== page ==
The first couple of modern design

She worked in textiles, he in paint and glass, but Anni and Josef Albers shared a Bauhaus sensibility

Long before it was considered cool to create home decor from cast-off industrial products, design alchemists Josef and Anni Albers elevated the simplest materials to high status.

Glass, steel, wood, silk, and wool in their hands became pared-down chairs or textured wall hangings. And this was in the early 20th century - decades before home-design stores like IKEA, Crate & Barrel, and Pottery Barn promised homeowners a completely designed environment.

The couple met in 1922 as students at Germany's now-famous Bauhaus school. Their teachers included artists Wassily Kandinsky and Paul Klee. Almost everything today's designers take for granted originated at the Bauhaus, including graphics used in advertising, stylish mass-produced furnishings, the International Style of architecture, even the modern kitchen layout. The Alberses, who imbibed the heady atmosphere of experimentation at the Bauhaus, are considered pioneers of modern design.

An exhibition at the Cooper-Hewitt National Design Museum sets Josef's furnishings off against Anni's textiles, creating a conversation between them.

"Josef and Anni Albers: Designs for Living" is the first show to link the two artists at an especially formative period in their lives. "It takes Josef's glass constructions and Anni's wall hangings of the same years and juxtaposes them," says Nicholas Fox Weber, an exhibition curator and head of The Josef and Anni Albers Foundation. "This is the most significant link in their work, and no one has ever put these works side by side" in this format.

Many of the works on display date from the Alberses' Bauhaus years, spanning roughly the early 1920s to 1933, when they immigrated to the United States. Josef's brightly colored, glass-topped stacking tables would make a hip addition to a living room today, as would his fruit bowl of glass, metal, and ebony, both of which are being reproduced today.

It was said that Anni approached textiles almost like a sculptor.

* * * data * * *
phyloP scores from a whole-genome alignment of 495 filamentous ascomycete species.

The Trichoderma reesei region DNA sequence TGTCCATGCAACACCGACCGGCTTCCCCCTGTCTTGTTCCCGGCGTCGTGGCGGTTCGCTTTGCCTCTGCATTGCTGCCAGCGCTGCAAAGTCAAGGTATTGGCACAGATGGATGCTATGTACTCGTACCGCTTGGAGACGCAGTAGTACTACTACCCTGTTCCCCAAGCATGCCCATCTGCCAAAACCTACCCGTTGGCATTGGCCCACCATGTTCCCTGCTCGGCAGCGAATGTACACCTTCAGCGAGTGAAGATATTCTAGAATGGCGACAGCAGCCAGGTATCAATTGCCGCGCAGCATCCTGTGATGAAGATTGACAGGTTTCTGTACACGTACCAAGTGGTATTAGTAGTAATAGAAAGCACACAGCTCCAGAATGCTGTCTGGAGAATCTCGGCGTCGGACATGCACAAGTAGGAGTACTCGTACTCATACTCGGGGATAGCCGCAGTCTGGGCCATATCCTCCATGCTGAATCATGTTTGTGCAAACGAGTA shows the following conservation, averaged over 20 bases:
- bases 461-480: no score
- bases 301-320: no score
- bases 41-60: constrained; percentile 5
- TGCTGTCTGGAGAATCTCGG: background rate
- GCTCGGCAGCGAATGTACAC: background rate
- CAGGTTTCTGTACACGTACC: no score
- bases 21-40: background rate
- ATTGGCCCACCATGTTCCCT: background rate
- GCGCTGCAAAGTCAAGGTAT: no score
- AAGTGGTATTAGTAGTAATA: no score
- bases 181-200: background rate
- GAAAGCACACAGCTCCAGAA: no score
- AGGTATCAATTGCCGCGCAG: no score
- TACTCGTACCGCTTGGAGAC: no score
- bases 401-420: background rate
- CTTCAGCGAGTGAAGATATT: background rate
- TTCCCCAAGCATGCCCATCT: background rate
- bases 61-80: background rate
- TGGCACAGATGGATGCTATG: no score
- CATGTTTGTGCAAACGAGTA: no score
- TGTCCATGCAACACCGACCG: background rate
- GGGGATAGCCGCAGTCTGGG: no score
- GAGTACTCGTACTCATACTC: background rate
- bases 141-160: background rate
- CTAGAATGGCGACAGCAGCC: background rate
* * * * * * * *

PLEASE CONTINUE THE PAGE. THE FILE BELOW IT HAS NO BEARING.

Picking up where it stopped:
She was of the opinion that "the thread should speak for itself, that somehow the hand of the artist, the hand of the craftsperson, the hand of the weaver wasn't going to interfere with how the thread wanted to be seen," says Matilda McQuaid, a Cooper-Hewitt curator. So significant were Anni's contributions that in 1949 she became the first woman textile artist to have a solo show at the Museum of Modern Art.

Interestingly, Anni had not wanted to take up weaving. As progressive as the Bauhaus was, its directors still had limited ideas of what women could do. But once herded into the textile workshop, Anni eventually took the process to new heights. She was known for experimenting with the new materials - combining more traditional linen and cotton with metallic and plastic fibers.

"She is really the mother of contemporary fine art textiles," says Susan Sklarek at the Rhode Island School of Design. "Even though we're in the next century, [her work] is still very new, very contemporary, and inspiring. I show her fabrics to my students."

Both Anni and Josef strongly identified with the idea that you could make something out of nothing, and were occasionally forced to start from scratch themselves, including the time when they moved to the US after the Bauhaus was closed by the Nazis (Josef was Christian; Anni was of Jewish descent).

While the exhibition focuses on Josef's designs for everyday objects, he is best known for his paintings - including the "Homage to the Square" series. Mr. Weber says Josef's attraction to color probably grew out of his childhood in a gray coal town. As a boy, he was inspired by light through stained glass windows in church. The artist went on to develop an approach - explaining how a color changes depending upon the colors that surround it - that still influences the teaching of color theory today. In 1971, Josef was the first living American painter ever to have a solo retrospective at the Metropolitan Museum.

"These two people lived design," says Sigrid Weltge, an emeritus professor specializing in the history of art and design at Philadelphia University. "It was a very rich life that included everything."

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